f/k/a . . . the archives

February 7, 2004

Disappeared from Law-Blog Cyberspace

Filed under: pre-06-2006 — David Giacalone @ 9:24 pm

Call me naiveEsq for not expecting this.  I’ve recently discovered a big difference between lawyer weblogs that were created primarily as marketing tools and those written for the sheer joy of sharing ideas and information, or presenting a point of view:  The marketing and reputation-oriented lawyer weblogs appear to remove Comments, pings and blogroll listings that might make their “product” look less valuable or useful.  Of course, a lot of them simply don’t allow unfiltered comments or pings.


deleteKey n  This has been on my mind the past couple of weeks, because I’ve seen a Comment or two, a TrackBack, and a listing of mine disappear from a couple of e-blawgs.  Frankly, this takes a lot of the fun and sense of community out of weblogging.  I guess that’s what happens when a great form of communication is turned into a “hot” marketing tool.  Maybe I’m just lucky to have it happen so infrequently, given my somewhat atypical views on lawyering and marketing.


Does anyone have thoughts or experiences to share on this topic?  (“Duh, David!” won’t help much, but won’t be deleted.)



P.S.  Going from watching your words to Word Watchers:  You ought to check out an interesting post from the non-censoring Evan Schaeffer, of notes from the (legal) underground, titled Beware the Cynic Incubators.  Evan warns of evil word-abusers and co-opters (especially bemoaning the fate of the terribly overused word ”reform”).   


 

3 Comments

  1. David, I think you are incorrectly making two things mutually exclusive “blogs created primarily as marketing tools and those written for the sheer joy of sharing ideas and information, or presenting a point of view.” The later type of blog, which you seem to be more fond of is in fact a blog that will work better for marketing purposes.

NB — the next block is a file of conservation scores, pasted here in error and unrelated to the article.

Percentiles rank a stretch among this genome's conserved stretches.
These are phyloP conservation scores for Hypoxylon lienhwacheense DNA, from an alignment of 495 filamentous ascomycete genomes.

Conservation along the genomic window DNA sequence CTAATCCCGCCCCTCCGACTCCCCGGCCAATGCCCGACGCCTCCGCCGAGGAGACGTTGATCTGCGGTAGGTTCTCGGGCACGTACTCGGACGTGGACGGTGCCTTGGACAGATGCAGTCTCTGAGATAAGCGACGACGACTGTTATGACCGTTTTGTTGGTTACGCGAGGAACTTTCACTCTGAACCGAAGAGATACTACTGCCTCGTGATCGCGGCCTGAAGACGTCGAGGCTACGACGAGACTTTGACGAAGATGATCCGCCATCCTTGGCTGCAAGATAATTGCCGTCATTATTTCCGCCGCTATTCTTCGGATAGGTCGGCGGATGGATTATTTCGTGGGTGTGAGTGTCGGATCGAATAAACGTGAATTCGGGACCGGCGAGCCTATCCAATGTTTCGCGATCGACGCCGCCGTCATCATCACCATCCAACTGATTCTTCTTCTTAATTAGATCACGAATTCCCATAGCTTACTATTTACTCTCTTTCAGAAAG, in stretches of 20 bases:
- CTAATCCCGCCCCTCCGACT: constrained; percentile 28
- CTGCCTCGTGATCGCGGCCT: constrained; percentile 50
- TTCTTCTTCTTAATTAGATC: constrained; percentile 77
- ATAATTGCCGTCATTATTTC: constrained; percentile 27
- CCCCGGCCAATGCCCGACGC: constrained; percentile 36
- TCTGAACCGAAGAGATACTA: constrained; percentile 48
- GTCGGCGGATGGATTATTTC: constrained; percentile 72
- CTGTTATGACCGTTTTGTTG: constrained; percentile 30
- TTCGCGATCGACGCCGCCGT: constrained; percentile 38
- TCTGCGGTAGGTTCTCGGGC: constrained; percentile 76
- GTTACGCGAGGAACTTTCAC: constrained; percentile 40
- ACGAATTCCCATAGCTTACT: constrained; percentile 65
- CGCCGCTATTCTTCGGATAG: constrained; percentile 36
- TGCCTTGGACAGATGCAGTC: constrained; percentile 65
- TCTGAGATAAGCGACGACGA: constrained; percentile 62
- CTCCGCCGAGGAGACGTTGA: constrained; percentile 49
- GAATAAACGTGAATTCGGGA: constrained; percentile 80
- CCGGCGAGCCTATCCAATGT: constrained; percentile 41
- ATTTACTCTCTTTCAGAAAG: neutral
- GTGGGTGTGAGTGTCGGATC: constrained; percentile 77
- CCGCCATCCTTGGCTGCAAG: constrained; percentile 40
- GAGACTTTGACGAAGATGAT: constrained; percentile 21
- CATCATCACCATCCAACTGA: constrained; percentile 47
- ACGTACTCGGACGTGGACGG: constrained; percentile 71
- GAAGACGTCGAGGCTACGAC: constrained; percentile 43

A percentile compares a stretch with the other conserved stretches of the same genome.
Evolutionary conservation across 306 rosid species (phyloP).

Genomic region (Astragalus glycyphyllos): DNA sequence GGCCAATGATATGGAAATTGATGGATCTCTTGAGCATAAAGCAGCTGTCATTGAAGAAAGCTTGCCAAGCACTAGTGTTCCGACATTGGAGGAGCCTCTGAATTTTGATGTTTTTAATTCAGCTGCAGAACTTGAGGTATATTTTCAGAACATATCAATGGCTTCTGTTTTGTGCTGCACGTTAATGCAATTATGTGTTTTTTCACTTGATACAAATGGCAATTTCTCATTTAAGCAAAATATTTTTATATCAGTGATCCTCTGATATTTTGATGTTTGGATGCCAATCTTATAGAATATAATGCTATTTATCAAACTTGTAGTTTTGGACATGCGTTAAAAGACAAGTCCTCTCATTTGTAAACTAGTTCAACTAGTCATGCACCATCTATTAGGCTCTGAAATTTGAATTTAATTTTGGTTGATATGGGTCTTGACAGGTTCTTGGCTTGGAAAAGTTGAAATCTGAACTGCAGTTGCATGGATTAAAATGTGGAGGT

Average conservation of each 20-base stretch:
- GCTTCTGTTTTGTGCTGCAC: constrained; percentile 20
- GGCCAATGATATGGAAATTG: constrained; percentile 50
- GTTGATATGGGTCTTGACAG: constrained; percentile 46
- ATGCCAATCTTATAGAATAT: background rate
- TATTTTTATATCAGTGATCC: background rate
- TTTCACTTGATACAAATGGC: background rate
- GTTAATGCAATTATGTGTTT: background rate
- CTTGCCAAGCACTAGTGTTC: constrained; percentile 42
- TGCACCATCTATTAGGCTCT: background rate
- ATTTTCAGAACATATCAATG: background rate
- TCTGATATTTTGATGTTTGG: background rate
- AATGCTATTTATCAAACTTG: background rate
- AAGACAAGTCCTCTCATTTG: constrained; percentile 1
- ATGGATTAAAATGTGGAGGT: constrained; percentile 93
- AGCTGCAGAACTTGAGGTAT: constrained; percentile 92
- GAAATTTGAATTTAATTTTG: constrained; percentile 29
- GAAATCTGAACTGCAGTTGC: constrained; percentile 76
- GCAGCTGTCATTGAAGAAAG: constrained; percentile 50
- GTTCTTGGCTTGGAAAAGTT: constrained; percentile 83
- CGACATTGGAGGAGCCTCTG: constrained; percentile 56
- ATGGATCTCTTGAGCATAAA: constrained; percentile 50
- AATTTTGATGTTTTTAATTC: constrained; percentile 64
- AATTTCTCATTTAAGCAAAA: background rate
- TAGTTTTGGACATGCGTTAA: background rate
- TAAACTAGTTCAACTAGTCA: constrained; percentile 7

Lawyers by nature should be marketing themselves based on their knowledge, passion and idealism. Lawyers willing to get off their ass and use a blog, which is far easier to use than a Web site, and tell the world what they think and what they do based on their ideals will serve themselves well in attracting new work and in bonding with existing clients.

    Of course there will be abuses like you describe but hopefully they will be the exception.

    Comment by Kevin O'Keefe — February 8, 2004 @ 2:09 am

  2. David, I think you are incorrectly making two things mutually exclusive “blogs created primarily as marketing tools and those written for the sheer joy of sharing ideas and information, or presenting a point of view.” The later type of blog, which you seem to be more fond of is in fact a blog that will work better for marketing purposes.

    Lawyers by nature should be marketing themselves based on their knowledge, passion and idealism. Lawyers willing to get off their ass and use a blog, which is far easier to use than a Web site, and tell the world what they think and what they do based on their ideals will serve themselves well in attracting new work and in bonding with existing clients.

    Of course there will be abuses like you describe but hopefully they will be the exception.

    Comment by Kevin O'Keefe — February 8, 2004 @ 2:09 am

  3. Two years later, I find myself writing “poor steve bainbridge” — http://blogs.law.harvard.edu/ethicalesq/2006/04/20#a6512 — after more trackbacks to f/k/a disappeared from Steve’s weblog. Might have to revise my “law professor” theory.

    Comment by David Giacalone — April 22, 2006 @ 9:22 am

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